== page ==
The family of a Manitoba man fatally shot by an RCMP officer say they've been denied justice and don't have closure five years after his killing.

Paul Duck was shot to death on God's Lake First Nation in 2011 after firing a shot into the air to break up a fight between children who were vandalizing his sister's home.

Duck's gun was empty when he was shot by officers two times. The 52-year-old man bled to death, leaving behind four children and five grandchildren.

An inquest report into his death was released last week, and Judge Murray Thompson found RCMP were not at fault. Thompson made no recommendations in his report.

On Tuesday, Duck's family members released a statement.

"We found out through media the judge had no recommendations. Our family is still looking for closure, we still have a lot of unanswered questions and we can't stress enough that this travesty could have been avoided if the officer had not been so fearful during the line of duty and too quick to use his revolver," said Tom Duck, Paul's brother. "To believe my brother died needlessly because the value of life did not take precedence by the officers involved is beyond my understanding. His wife and children are still grieving."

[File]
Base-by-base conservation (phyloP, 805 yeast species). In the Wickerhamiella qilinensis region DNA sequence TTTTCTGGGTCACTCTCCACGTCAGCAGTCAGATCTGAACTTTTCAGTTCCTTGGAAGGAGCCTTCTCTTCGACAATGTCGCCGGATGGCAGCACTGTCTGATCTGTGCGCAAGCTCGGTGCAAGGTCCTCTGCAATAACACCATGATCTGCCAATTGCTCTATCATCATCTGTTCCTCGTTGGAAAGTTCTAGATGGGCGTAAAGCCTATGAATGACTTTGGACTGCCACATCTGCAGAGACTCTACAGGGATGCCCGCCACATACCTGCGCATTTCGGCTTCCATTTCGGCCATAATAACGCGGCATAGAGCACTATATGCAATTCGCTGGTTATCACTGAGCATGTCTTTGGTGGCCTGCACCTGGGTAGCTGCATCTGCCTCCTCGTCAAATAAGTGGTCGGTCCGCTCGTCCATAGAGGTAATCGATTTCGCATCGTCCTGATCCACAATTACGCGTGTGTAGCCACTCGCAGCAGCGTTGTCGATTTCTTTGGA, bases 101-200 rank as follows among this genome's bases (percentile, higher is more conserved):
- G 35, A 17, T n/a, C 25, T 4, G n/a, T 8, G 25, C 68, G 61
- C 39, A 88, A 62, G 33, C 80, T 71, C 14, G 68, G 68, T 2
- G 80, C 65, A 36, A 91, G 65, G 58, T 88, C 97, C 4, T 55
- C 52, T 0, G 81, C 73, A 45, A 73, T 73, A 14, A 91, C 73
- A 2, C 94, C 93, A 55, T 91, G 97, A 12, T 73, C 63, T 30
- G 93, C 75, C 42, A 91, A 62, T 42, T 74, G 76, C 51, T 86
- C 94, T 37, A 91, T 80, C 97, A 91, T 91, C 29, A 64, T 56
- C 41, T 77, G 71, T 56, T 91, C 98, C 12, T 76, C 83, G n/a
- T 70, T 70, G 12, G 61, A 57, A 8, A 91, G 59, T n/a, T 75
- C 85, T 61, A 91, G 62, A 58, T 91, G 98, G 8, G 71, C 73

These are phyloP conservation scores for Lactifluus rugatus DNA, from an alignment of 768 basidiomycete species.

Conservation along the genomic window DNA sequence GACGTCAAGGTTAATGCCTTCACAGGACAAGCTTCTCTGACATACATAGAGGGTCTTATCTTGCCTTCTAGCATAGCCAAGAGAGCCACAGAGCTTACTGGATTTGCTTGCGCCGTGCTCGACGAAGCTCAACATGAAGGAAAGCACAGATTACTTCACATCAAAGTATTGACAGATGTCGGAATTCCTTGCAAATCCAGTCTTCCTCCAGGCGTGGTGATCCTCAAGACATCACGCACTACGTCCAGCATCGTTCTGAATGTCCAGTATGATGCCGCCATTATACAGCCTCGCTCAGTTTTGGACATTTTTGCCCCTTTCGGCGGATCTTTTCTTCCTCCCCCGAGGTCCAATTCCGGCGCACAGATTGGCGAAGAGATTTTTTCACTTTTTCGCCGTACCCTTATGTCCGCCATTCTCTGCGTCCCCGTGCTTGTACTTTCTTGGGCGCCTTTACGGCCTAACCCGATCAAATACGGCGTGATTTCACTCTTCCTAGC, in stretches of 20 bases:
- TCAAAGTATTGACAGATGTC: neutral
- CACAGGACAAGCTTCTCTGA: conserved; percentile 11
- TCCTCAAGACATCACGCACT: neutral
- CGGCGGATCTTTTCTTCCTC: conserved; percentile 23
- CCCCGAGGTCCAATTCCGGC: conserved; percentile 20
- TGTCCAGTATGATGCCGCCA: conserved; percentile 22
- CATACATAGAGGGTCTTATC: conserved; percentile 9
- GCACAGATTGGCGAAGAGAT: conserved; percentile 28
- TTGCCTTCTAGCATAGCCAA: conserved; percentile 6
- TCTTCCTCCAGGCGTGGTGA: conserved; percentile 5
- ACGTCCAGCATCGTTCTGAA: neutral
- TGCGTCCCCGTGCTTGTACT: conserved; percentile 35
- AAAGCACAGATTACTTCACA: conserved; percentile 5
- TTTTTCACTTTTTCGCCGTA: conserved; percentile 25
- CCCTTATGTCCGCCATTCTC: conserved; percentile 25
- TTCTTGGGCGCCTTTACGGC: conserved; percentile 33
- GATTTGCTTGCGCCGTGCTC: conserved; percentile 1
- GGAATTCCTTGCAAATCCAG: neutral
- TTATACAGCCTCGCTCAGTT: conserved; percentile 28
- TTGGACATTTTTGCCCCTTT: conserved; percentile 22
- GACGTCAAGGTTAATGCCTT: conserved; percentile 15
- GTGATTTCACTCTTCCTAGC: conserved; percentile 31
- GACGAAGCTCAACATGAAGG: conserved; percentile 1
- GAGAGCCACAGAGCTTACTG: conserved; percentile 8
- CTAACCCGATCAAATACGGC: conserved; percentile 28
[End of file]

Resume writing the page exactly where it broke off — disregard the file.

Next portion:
The chief of God's Lake First Nation said moving the inquest hearings from their community to Winnipeg took the community's healing process away.

Chief Gilbert Andrews also questioned whether the shooting was motivated by racism.

"Our members still question if this tragedy was motivated by racism, not valuing the life of an Indian, or is it that officers who come to our communities are genuinely scared of our people and are too quick to use excessive force?" he said in the news release.

The chief and council also recommended that more band constables work with RCMP in the policing of communities.

RCMP respond to concerns racism played role in shooting

The RCMP released the following statement released Tuesday afternoon.

"While we are not in a position to comment on the inquest itself, we recognize that this tragedy has been extremely difficult for the family and for the community of Gods Lake First Nation. The RCMP has been working closely with the affected community to maintain and enhance a partnership built on trust, mutual respect and open communication. The concerns raised by the community however signal that we need to do more, as such, the RCMP in Manitoba will work towards an even stronger relationship so that it can better serve the people of Gods Lake First Nation."